A dissenting voice

By Mike Peacock
July 23, 2014

A train carrying the remains of the victims of Malaysia Airlines MH17 arrives in Kharkiv

Interesting intervention from former Russian finance minister Alexei Kudrin late yesterday who warned that Russia risked isolation and having its efforts to modernize derailed.

That sort of internal criticism is rare but Kudrin has done so before without censure which suggests Vladimir Putin is – or has been – willing to hear it. Kudrin added that Moscow should not intervene militarily in eastern Ukraine.

EU foreign ministers came up with more promises of tougher action against Russia without quite showing the colour of their money. Meeting in Brussels they discussed restricting Russian access to European capital markets, defence and energy technology, asking the executive European Commission to draft proposals this week.

They also agreed to widen the list of people and companies to be targeted by asset freezes and travel bans and some called for an arms embargo but at the same time President Francois Hollande said delivery of a first French helicopter carrier built for Russia would go ahead.

The train carrying remains of the victims on the Malaysian airliner has arrived in the Ukrainian government-held city of Kharkiv. The bodies will be flown to the Netherlands today. Others remain at the crash site. U.S. officials said pro-Russian separatists probably shot down the Malaysia Airlines jet “by mistake,” not realizing it was a civilian passenger flight.

Airlines in the United States and Europe have halted flights to Tel Aviv as turmoil in the region intensifies, prompting Israeli Prime Minister Benjamin Netanyahu to ask U.S. Secretary of State John Kerry to help restore U.S. commercial flights that have been cancelled over the Gaza fighting.

Israel continued to pound targets in the Gaza Strip and the government said a ceasefire was not near. More than 600 people have died since Israel launched an offensive on July 8 to halt missile attacks by Hamas.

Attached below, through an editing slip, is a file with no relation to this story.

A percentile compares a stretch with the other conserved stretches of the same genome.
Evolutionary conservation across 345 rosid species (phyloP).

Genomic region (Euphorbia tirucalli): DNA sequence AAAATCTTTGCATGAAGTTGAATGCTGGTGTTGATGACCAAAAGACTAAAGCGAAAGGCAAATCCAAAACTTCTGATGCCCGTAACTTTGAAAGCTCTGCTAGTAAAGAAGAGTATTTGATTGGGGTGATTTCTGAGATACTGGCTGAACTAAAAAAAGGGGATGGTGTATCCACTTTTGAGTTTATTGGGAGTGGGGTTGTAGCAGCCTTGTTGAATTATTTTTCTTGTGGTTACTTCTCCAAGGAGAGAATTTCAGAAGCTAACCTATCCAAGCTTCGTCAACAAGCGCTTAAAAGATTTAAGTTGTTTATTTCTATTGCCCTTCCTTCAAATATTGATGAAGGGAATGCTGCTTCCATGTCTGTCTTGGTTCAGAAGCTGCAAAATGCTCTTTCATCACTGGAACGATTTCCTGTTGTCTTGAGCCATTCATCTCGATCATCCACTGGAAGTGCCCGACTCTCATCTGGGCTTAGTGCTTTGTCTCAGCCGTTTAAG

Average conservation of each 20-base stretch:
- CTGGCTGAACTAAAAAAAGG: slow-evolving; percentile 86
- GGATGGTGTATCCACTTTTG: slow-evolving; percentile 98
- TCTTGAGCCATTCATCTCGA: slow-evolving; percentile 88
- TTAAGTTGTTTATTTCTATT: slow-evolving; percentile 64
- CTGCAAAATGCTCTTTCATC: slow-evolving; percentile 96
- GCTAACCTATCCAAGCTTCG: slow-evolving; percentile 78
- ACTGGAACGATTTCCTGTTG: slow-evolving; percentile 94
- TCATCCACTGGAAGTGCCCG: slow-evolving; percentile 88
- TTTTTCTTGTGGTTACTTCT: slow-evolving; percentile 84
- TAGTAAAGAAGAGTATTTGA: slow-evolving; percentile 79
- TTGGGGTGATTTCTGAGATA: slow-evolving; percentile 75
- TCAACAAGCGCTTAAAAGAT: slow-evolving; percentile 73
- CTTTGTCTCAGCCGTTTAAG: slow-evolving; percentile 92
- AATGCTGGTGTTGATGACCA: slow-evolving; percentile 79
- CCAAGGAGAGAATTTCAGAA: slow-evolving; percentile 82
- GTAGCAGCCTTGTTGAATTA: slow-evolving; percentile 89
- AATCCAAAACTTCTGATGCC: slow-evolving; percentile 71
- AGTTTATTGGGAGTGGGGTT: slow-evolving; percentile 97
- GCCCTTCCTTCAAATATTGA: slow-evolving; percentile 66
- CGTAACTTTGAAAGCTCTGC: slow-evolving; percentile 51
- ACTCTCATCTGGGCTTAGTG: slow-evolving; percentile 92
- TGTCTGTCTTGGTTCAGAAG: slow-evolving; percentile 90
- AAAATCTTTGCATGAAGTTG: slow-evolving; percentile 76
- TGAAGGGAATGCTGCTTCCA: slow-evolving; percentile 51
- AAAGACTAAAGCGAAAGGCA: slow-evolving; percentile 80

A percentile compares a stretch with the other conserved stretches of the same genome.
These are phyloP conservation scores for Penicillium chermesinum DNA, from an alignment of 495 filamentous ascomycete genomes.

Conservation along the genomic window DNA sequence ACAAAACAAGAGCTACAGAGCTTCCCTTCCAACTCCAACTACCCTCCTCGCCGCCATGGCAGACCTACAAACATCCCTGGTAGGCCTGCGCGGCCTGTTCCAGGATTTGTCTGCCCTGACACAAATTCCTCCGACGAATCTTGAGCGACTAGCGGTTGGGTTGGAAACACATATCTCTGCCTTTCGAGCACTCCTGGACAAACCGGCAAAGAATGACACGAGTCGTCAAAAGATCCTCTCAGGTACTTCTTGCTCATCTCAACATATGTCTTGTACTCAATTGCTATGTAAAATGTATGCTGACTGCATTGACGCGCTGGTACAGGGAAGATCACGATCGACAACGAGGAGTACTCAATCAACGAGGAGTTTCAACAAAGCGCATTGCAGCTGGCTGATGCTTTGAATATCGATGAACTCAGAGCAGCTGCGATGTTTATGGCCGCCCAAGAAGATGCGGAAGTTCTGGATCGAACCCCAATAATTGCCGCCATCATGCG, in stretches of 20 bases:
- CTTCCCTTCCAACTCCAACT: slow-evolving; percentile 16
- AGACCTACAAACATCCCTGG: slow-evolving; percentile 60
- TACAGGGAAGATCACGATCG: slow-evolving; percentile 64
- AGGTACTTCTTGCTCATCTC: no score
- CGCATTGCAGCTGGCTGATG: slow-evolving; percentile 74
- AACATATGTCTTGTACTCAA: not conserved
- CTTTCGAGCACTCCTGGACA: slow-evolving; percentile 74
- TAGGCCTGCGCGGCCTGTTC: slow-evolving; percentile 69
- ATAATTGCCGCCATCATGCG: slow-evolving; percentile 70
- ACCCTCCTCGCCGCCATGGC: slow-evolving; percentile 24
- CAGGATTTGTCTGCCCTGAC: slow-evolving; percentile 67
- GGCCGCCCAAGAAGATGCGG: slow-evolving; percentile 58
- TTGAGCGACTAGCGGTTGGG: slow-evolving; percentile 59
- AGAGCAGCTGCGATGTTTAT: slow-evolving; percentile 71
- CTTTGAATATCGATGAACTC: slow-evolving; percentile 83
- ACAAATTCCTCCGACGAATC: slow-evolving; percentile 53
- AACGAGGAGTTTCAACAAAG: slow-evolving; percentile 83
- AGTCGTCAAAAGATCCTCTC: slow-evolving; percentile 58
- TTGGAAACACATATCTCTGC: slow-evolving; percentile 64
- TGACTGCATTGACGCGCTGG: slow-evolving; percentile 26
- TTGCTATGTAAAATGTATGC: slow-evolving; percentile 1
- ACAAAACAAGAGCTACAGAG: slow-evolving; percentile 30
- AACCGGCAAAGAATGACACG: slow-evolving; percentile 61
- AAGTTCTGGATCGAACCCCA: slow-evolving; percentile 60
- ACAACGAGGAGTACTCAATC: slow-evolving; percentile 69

More economists are starting to expect a first UK rate rise to come later this year rather than next and either way the Bank of England is odds on to be the first of the big central banks to tighten. That expectation has helped propel sterling to its highest level in nearly six years.

Minutes of the Bank’s last policy meeting will be released today and will fuel that speculation if any of the nine members of the Monetary Policy Committee talked up the need to tighten policy. Governor Mark Carney is slated to make a big speech in Glasgow later today.

The Bank publishes its next quarterly Inflation Report on Aug. 13 when Carney and other officials will give a detailed update on their outlook for the economy.

Scottish First Minister Alex Salmond will speak at the same event as Carney, to raise the curtain on the Commonwealth Games. The financial markets have hitherto priced in little risk of Scotland seceding from the UK after a September referendum. But there are glimmers. Some investors have started to buy options that allow them to hedge against the possibility of a Scottish vote for independence.

Uncertainties to weight up on the back of a “yes” vote include which currency an independent Scotland would use, membership of the European Union, sharing of North Sea oil revenues and whether the Scottish fund industry would move south.

Bulgaria’s government is on the cusp of resigning. Prime Minister Plamen Oresharski’s minority administration agreed to resign after its biggest party, the Socialists, gained less than 20 percent of the vote in May’s EU elections.
Plamen said last week he would step down between July 23 and 25, in a line with an inter-party deal to hold a snap election on Oct. 5.

In the meantime and adding to the uncertainty, the central bank governor offered to quit if the existing parliament appoints a successor, saying he would not let the bank be used as a political toy after it was attacked for its handling of a banking crisis.

Polish central bank governor Belka speaks in parliament. He is likely to be grilled by MPs over leaked tapes of a conversation where he discussed the removal of a minister and ways to circumvent the rate-setting panel.

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